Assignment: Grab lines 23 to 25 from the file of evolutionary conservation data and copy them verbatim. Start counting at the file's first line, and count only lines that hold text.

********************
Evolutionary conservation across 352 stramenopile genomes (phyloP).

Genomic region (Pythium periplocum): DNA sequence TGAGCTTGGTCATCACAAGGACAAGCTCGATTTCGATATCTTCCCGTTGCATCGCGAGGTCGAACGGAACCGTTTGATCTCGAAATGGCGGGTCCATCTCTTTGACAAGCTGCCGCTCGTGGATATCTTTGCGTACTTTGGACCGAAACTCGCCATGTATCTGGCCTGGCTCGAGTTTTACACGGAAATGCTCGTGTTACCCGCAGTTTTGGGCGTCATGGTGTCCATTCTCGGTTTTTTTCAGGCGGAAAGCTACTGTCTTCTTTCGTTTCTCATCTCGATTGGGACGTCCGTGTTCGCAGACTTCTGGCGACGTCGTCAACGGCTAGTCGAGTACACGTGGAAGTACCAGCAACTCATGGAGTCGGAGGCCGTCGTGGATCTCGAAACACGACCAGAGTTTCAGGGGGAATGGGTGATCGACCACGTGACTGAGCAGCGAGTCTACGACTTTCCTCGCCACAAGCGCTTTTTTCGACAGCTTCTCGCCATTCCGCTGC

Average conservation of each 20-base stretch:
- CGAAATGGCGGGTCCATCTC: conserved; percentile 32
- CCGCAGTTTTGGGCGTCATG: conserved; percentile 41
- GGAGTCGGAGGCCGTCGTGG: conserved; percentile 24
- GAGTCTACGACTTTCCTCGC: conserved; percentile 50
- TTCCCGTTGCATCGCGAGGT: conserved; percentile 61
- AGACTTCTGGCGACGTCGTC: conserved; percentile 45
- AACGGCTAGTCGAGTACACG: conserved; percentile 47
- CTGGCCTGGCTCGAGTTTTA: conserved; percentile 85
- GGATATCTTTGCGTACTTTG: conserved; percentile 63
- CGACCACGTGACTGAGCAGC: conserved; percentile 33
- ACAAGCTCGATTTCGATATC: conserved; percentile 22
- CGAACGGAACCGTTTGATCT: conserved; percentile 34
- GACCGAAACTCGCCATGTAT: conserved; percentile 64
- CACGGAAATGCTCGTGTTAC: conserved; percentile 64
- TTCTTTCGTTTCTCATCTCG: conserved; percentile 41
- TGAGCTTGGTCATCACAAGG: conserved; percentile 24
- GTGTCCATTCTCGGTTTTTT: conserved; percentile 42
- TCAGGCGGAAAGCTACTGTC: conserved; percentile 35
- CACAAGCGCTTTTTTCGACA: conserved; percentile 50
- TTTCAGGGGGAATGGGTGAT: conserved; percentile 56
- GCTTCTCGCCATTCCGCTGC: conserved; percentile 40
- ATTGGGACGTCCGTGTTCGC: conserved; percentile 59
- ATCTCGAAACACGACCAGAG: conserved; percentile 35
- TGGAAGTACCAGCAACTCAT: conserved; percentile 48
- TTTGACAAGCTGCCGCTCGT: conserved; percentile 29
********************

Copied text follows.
- TTTCAGGGGGAATGGGTGAT: conserved; percentile 56
- GCTTCTCGCCATTCCGCTGC: conserved; percentile 40
- ATTGGGACGTCCGTGTTCGC: conserved; percentile 59